Un Regalo del Alma

The last recording of Celia Cruz

By Peter Watrous
Published on LatinoLA: August 19, 2003

Un Regalo del Alma

What a strange miracle, coming as it does from beyond the grave. One of the great voices of the 20th century dies, and leaves behind "Regalo Del Alma," a nearly perfectly balanced goodbye that points to a ton of possibilities inherent in the Black Atlantic.

From the first tune, "Ella Tiene Fuego," a tune that floats over Brazilian percussion patterns to "Pa' La Cola" a piece suggesting New Orleans through Puerto Rico, the album is brimming with a joy that can only be found in the artistic products of the new world.

And it has to be said that the two producers of the album, Sergio George and Oscar Gomez have put together an album that's an incredible present to the memory of Celia. Virtually every tune hums with intelligence, and even better for a singer who, like most old- schoolers, judged her career in part by hits in the present tense, not in past successes. The album is loaded with a variety of hard-core radio singles, and it gives the album a real charge of pop power.

To generalize, Sergio George's half of the album rocks in the sort of New York, modern version of pop salsa, with lots of mixing between salsa and more electric, club sounding production, with acoustic guitars popping up once in a while. It's as if it were aimed at the international club market, from Thailand, through Europe to New York, and if that angers purists, it clearly didn't anger Cruz, who could appreciate that her music was being heard internationally. Not all George's tunes are that; one uses another Cuban exile, Alfredo de la Fe on violin, and there's plenty of modern salsa in the works.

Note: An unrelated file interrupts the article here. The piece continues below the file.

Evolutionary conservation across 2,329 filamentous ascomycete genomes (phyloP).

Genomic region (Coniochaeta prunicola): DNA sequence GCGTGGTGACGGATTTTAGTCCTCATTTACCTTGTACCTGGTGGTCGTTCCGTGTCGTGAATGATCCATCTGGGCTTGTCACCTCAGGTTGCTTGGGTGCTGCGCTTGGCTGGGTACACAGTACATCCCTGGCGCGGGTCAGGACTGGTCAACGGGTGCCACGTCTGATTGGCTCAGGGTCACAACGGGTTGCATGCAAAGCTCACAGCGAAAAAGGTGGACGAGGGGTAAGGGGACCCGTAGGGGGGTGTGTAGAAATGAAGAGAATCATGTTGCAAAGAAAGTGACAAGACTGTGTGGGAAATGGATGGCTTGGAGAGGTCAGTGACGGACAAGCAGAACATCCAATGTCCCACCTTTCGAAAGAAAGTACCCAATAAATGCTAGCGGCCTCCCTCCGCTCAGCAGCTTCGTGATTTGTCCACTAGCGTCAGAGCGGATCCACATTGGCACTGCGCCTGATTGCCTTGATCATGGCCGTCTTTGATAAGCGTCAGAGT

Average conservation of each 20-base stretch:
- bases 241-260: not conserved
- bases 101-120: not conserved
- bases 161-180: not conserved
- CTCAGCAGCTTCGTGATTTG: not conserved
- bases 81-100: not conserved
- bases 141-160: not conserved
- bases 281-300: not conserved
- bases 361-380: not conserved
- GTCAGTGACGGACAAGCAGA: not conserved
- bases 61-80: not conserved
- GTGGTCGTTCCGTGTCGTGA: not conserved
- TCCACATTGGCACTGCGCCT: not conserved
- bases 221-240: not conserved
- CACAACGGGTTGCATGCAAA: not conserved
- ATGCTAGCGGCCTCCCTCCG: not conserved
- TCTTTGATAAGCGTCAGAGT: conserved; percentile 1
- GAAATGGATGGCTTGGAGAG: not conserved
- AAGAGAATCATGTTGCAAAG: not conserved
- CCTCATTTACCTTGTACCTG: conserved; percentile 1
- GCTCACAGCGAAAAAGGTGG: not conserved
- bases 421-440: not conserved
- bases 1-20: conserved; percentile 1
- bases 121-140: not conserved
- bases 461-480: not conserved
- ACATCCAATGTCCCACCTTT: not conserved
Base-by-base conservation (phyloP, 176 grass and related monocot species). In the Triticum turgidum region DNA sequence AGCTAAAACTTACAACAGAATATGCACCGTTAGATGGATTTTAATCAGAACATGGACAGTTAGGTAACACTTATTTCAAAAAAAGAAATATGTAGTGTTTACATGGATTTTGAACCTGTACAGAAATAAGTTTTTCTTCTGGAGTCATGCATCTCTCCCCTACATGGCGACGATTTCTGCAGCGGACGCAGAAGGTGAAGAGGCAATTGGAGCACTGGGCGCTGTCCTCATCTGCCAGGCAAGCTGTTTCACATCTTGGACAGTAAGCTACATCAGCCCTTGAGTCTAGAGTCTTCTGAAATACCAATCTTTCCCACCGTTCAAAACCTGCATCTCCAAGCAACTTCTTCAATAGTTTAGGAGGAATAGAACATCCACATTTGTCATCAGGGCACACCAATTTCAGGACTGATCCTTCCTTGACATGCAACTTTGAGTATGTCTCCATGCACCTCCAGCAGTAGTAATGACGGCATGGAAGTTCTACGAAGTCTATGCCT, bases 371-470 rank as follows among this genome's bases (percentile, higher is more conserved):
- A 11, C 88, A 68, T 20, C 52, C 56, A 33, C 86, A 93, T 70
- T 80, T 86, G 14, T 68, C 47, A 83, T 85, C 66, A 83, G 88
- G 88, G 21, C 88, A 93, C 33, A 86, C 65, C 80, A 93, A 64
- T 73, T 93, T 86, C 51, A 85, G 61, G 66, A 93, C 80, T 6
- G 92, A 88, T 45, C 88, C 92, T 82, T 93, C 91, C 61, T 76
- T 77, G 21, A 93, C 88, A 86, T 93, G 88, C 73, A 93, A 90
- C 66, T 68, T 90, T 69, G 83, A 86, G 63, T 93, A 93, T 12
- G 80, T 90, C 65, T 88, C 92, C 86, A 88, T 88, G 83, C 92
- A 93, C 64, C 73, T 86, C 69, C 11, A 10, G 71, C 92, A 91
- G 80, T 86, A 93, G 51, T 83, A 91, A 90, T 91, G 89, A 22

The rest of the tracks bring together the team of Alain Perez on bass and Ivan Melon Gonzalez on piano, the duo who made Issac Delgado's late 90s band one of the best groups to ever walk Cuban soil. Perez has written a few tunes-"Jose Caridad" "La Nina De la Trenza Negra" that we'll be hearing for a long time, and his arrangements are perfect examples of Cuban pop made internationally acceptable. It's toned down timba, and it makes you wish that the world had been a more forgiving place, one that would have allowed a meeting of Delgado, his band, and Cruz.

That Cruz's voice isn't what it once was is an observation that's been true for some time. But somehow, that combined with the sheer pop pleasure of the album and the knowledge that she was dying while recording "Regalo Del Alma" makes the project even stronger. Cruz dedicated her time on earth to the enjoyment of life -- her trademark"azucar" is nothing more than a call to take in all of life's sweetness. And "Regalo Del Alma" is nothing but a call to soak up the riches around us, to not make excuses, to not let debilities slow one down.

The record breathes with a courage that makes you realize that the pop arena at one time had a seriousness to it that has completely vanished in the new century. Your audience was not to be treated with disrespect.

Cruz ends the album with a Spanish version of "I Will Survive," a tune put there as a goodbye to all of us who worshipped her presence. It's maudlin, and sentimental and absolutely emotional and perfect. She sings "In the hands of the conguero, in the feet of the dancer I will live" and she's right. The Cuban government tried to silence her, the free-floating racism of the United States demoted her talent, and yet as long as civilization exists, and it keeps technology alive, Cruz will survive.

She'll outlive juvenile governments and social stupidities. She'll outlive everyone reading this; she'll be around in 1000 years, proof that in a certain place, during a certain time, special people knew how to overcome mediocrity and evil, and to do it all with a swing that felt good, and was instructive, too.

About Peter Watrous:
Originally published at http://www.descarga.com/cgi-bin/db/archives/Review71

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